The big flood: responding to sea-level rise and the inundated continental shelf

Benjamin, Jonathan, and Ulm, Sean (2021) The big flood: responding to sea-level rise and the inundated continental shelf. In: McNiven, Ian J., and David, Bruno, (eds.) The Oxford Handbook of the Archaeology of Indigenous Australia and New Guinea. Oxford Handbooks Online . Oxford University Press, Oxford, United Kingdom.

[img] PDF (Published Version) - Published Version
Restricted to Repository staff only

[img] PDF (Accepted Author Manuscript) - Accepted Version
Restricted to Repository staff only until 1 November 2023.

View at Publisher Website: https://www.oxfordhandbooks.com/view/10....
 
6


Abstract

Since the first peopling of Australia and New Guinea (the continent of Sahul) during times of lower sea level more than 60,000 years ago, approximately 2 million km2 of land, roughly one-third of the present continental land mass, has been drowned by sea-level rise. Landscapes encountered and settled by thousands of generations of people throughout the continent have been inundated by rising seas as polar ice and glaciers melted into the world’s oceans. While some archaeological sites formed within these landscapes were no doubt destroyed by the rising seas, many sites are likely to have survived. This submerged archaeological record represents the majority of human occupation in Sahul, spanning the period from initial peopling of the continent to 7000 years BP. As a major frontier in Australian archaeology, investigation of what is now seabed will ultimately lead to revised and enhanced understanding of the continental archaeological record. By reevaluating the coastal zone, submerged landscapes, and continental shelf, consideration for these past cultural landscapes in what is now Sea Country has the potential to profoundly reshape the archaeological discourse of Australia and New Guinea.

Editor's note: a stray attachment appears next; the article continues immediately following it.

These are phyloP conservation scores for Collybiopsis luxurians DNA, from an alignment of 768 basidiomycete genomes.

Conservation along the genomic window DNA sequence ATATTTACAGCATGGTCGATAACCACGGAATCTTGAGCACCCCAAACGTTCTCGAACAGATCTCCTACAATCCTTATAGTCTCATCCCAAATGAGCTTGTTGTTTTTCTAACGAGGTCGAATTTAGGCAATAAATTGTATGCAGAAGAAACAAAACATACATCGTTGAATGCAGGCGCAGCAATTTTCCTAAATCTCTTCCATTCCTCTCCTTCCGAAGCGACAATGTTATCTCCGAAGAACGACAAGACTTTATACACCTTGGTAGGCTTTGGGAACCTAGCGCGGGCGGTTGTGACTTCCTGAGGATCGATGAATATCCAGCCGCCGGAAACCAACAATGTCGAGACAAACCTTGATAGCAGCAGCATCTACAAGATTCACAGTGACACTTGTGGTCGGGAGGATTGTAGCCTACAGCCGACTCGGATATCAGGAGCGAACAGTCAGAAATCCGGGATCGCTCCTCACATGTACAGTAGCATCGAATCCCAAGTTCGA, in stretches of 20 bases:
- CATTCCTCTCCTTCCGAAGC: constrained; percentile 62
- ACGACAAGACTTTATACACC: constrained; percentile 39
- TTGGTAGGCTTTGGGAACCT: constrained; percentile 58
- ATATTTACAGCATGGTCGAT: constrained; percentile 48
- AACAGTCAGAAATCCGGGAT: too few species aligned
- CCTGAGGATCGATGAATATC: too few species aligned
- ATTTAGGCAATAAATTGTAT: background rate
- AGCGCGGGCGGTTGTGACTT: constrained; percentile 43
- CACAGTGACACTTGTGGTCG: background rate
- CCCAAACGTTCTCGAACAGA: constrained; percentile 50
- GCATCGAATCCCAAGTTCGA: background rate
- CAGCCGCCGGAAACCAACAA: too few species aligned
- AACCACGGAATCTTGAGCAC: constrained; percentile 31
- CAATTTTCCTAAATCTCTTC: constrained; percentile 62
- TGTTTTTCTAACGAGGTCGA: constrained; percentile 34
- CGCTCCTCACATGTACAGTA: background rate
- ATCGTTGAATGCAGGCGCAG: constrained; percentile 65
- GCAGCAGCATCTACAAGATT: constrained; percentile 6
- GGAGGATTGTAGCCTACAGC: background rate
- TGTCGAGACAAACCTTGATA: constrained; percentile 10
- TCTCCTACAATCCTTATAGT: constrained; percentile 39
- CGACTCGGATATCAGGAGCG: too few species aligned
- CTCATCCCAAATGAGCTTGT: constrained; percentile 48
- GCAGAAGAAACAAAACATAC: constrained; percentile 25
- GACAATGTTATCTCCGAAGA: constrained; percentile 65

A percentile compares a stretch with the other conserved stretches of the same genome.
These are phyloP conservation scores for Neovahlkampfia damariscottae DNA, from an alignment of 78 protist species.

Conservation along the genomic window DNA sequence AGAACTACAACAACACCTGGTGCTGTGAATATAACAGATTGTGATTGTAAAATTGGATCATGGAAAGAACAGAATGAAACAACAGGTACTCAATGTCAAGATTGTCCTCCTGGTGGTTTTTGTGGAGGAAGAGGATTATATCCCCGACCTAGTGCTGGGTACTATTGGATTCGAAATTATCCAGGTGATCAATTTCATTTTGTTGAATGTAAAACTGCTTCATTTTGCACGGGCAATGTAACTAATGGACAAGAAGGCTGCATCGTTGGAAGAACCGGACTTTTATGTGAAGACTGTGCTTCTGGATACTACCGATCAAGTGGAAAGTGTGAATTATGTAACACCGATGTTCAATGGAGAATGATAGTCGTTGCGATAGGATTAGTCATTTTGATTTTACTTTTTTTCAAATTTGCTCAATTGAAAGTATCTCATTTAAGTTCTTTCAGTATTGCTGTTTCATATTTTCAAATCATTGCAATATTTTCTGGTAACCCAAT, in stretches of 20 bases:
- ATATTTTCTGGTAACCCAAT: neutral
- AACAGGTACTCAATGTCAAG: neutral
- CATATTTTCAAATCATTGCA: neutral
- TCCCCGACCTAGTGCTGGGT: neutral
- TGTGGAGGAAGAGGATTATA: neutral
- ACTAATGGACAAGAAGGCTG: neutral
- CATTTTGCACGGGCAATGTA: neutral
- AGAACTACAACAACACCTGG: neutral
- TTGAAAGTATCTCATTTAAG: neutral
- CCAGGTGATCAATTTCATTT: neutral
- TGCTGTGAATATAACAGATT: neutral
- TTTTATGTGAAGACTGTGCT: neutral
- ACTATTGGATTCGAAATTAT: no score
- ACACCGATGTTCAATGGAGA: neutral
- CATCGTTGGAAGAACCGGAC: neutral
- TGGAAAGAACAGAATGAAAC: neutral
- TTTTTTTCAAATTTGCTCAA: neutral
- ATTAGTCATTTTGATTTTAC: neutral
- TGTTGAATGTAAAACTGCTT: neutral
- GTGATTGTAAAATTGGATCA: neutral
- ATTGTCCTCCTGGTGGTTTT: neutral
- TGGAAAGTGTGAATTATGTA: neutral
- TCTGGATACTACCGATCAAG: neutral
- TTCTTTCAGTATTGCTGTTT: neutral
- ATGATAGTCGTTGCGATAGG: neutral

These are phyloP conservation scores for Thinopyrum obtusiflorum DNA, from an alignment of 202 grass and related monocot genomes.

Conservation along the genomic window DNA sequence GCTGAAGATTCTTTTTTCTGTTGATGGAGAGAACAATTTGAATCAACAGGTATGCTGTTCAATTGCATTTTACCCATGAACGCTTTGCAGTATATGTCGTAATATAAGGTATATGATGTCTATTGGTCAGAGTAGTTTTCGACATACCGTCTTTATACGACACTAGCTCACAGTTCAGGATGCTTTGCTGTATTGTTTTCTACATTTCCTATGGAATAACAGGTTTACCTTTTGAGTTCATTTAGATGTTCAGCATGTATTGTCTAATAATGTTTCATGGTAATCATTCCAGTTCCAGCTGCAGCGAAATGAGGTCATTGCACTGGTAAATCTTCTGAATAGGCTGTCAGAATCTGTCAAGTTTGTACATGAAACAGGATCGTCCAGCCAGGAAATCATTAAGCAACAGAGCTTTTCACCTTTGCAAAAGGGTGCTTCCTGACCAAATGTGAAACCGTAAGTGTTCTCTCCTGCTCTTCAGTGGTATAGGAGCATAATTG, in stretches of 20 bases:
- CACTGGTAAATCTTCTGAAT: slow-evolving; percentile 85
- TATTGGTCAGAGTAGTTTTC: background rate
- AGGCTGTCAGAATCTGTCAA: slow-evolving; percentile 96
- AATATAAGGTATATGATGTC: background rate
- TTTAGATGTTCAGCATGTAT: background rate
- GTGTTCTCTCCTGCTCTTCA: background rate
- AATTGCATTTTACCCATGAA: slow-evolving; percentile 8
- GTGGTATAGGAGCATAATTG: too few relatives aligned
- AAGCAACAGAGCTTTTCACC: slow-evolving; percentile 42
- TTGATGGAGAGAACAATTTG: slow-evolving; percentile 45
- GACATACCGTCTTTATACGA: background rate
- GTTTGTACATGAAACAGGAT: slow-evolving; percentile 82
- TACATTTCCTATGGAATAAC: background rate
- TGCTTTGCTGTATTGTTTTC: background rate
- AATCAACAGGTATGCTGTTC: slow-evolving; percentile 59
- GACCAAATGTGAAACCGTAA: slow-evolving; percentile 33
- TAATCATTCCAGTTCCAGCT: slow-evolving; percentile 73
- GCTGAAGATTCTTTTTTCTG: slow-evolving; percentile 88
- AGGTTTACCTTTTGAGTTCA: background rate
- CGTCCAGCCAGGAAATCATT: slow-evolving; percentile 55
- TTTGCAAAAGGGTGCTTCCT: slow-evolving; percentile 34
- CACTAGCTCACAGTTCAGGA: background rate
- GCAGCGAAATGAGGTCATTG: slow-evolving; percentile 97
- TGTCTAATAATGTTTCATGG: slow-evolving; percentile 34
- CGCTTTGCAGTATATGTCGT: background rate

Item ID: 69677
Item Type: Book Chapter (Research - B1)
ISBN: 978-0-19-009561-1
Keywords: submerged landscape archaeology, continental shelf, maritime archaeology, marine geophysics, underwater cultural heritage
Copyright Information: © Oxford University Press, 2018. All Rights Reserved.
Funders: Australian Research Council (ARC)
Projects and Grants: ARC Centre of Excellence for Australian Biodiversity and Heritage (CE170100015), ARC Discovery Project (DP170100812)
Date Deposited: 20 Oct 2021 02:25
FoR Codes: 45 INDIGENOUS STUDIES > 4501 Aboriginal and Torres Strait Islander culture, language and history > 450101 Aboriginal and Torres Strait Islander archaeology @ 50%
43 HISTORY, HERITAGE AND ARCHAEOLOGY > 4301 Archaeology > 430108 Maritime archaeology @ 25%
43 HISTORY, HERITAGE AND ARCHAEOLOGY > 4301 Archaeology > 430101 Archaeological science @ 25%
SEO Codes: 13 CULTURE AND SOCIETY > 1307 Understanding past societies > 130703 Understanding Australia’s past @ 100%
Downloads: Total: 6
More Statistics

Actions (Repository Staff Only)

Item Control Page Item Control Page